The Benefits and Hazards of Crisis Economics

Crisis Economics is best read in conjunction with George Selgin's illuminating review essay from the Summer 2011 issue of The Independent Review.

Coverage of the recent financial crisis has been rife with errors of fact and interpretation. Crisis Economics, by Nouriel Roubini and Stephen Mihm, belongs in a special category. The book weaves together underappreciated truths and common falsehoods and does so in ways that relatively few scholars can easily untangle, as Independent Institute Research Fellow and University of Georgia economics professor George Selgin explains in the Summer 2011 issue of The Independent Review.

For this brief write-up, two examples will have to suffice. Roubini and Mihm rightly castigate the Federal Reserve and other central banks for monetary policies that contributed to the recent worldwide housing boom and bust, but they seriously underestimate the role of the Community Reinvestment Act and the government-sponsored enterprises in facilitating the surge of subprime mortgage loans in the United States, according to Selgin. In addition, their proposals to prevent future financial crises rest on errors about the repeal of the Glass-Steagall Act and other matters of economic history.

Crisis Economics bills itself as a “crash course” in the future of finance, but the book’s mixed qualities pose a challenge for readers who would rely on it to gain mastery of its subject matter—say, in order to ace a hypothetical test on the origins of the real-estate bust and the resulting financial turmoil. “Readers will find in this book a great deal that is well worth knowing about the causes of the great subprime debacle and about ways to prevent similar debacles in the future,” Selgin writes. “If they are looking to pass with flying colors, however, they had better cram with caution.”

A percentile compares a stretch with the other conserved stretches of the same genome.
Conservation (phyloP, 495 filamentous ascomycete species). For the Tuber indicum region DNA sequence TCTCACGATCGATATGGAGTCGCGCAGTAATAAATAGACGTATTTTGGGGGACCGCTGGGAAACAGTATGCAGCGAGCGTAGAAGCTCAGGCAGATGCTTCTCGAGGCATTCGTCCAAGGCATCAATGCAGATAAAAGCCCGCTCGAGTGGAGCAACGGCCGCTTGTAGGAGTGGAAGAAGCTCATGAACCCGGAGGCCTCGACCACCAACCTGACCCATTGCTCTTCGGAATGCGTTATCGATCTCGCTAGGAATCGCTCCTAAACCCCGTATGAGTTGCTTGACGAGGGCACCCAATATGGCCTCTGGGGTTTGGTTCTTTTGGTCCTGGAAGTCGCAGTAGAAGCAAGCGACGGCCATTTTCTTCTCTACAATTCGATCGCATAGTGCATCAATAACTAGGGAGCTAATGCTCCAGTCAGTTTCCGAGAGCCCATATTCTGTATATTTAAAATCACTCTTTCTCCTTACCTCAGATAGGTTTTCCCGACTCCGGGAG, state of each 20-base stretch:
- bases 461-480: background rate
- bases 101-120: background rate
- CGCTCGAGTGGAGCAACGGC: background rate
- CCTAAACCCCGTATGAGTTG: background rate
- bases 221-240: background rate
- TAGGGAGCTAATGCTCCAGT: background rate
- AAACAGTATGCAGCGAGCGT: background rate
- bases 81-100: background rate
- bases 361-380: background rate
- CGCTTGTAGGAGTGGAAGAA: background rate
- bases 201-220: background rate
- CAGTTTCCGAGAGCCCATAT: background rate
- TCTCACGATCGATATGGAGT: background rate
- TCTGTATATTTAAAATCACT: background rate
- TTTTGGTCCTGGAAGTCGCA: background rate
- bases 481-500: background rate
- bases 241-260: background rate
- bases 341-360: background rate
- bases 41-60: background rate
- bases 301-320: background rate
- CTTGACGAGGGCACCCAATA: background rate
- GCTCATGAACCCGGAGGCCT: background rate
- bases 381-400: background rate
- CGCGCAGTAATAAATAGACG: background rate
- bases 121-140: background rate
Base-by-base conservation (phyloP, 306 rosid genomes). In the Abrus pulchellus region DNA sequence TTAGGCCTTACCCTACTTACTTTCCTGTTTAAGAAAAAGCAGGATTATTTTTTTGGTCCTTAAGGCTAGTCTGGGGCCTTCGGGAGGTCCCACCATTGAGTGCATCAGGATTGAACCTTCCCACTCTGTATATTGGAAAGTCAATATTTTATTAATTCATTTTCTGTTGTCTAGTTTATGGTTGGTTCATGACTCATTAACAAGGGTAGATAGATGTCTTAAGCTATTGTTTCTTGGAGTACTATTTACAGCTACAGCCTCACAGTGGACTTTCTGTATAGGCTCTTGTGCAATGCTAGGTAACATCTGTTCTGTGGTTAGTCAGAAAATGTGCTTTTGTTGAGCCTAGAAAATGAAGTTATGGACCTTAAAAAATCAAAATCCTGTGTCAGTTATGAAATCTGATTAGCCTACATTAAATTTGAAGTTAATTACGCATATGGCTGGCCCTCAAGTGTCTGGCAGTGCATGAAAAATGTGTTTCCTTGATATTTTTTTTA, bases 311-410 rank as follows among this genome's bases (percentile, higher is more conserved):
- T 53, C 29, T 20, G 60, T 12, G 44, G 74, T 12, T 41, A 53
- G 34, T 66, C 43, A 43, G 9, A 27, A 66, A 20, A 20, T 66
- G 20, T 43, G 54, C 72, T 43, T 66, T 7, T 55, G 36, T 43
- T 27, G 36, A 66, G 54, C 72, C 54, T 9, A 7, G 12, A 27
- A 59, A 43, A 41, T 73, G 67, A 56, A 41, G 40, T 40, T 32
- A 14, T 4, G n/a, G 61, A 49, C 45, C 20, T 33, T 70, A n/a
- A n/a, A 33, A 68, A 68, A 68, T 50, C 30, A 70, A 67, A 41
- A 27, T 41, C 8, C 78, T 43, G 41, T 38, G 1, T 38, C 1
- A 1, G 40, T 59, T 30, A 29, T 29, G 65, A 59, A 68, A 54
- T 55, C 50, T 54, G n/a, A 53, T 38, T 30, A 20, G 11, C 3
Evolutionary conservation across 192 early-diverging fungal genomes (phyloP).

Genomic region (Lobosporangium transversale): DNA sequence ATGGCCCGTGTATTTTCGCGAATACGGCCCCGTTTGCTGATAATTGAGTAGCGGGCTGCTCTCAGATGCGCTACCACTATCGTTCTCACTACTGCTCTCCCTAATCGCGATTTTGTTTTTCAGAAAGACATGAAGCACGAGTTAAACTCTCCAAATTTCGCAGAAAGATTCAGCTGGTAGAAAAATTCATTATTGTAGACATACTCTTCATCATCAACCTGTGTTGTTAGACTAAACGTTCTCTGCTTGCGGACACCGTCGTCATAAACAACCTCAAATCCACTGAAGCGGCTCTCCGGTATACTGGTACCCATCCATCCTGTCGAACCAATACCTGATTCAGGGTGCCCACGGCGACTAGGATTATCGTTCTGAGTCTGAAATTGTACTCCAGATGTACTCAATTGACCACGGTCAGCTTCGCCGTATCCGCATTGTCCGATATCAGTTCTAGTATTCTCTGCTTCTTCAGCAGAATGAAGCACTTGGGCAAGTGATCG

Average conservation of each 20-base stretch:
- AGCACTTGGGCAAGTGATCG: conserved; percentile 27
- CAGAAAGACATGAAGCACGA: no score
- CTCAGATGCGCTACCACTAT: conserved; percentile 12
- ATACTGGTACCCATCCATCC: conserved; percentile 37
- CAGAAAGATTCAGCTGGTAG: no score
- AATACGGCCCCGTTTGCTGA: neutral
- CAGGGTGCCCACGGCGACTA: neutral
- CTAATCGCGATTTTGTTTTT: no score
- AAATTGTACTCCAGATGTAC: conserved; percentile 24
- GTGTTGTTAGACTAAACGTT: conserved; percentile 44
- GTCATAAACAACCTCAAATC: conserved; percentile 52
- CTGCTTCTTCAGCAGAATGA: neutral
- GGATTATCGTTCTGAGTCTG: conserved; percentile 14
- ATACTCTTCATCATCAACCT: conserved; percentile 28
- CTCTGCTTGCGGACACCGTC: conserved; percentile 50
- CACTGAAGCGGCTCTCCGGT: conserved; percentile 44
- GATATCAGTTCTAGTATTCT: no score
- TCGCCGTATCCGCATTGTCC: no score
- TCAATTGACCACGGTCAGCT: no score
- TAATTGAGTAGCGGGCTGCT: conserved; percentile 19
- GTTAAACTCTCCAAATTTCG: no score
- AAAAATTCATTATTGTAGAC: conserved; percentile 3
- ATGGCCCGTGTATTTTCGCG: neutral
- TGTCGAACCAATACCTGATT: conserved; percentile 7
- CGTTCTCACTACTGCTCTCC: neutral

They Stumble Who Run Fast: Roubini and Mihm’s Crisis Economics, by George Selgin (The Independent Review, Summer 2011)

Good Money: Birmingham Button Makers, the Royal Mint, and the Beginnings of Modern Coinage, 1775–1821, by George Selgin

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[This post appeared first in the August 16, 2011, issue of The Lighthouse. To receive this weekly email newsletter of publication summaries and event announcements from the Independent Institute, enter your email address here.]

Carl Close is Research Fellow and Senior Editor for The Independent Institute and Assistant Editor of The Independent Review and editor of The Lighthouse, The Independent Institute’s weekly e-mail newsletter.
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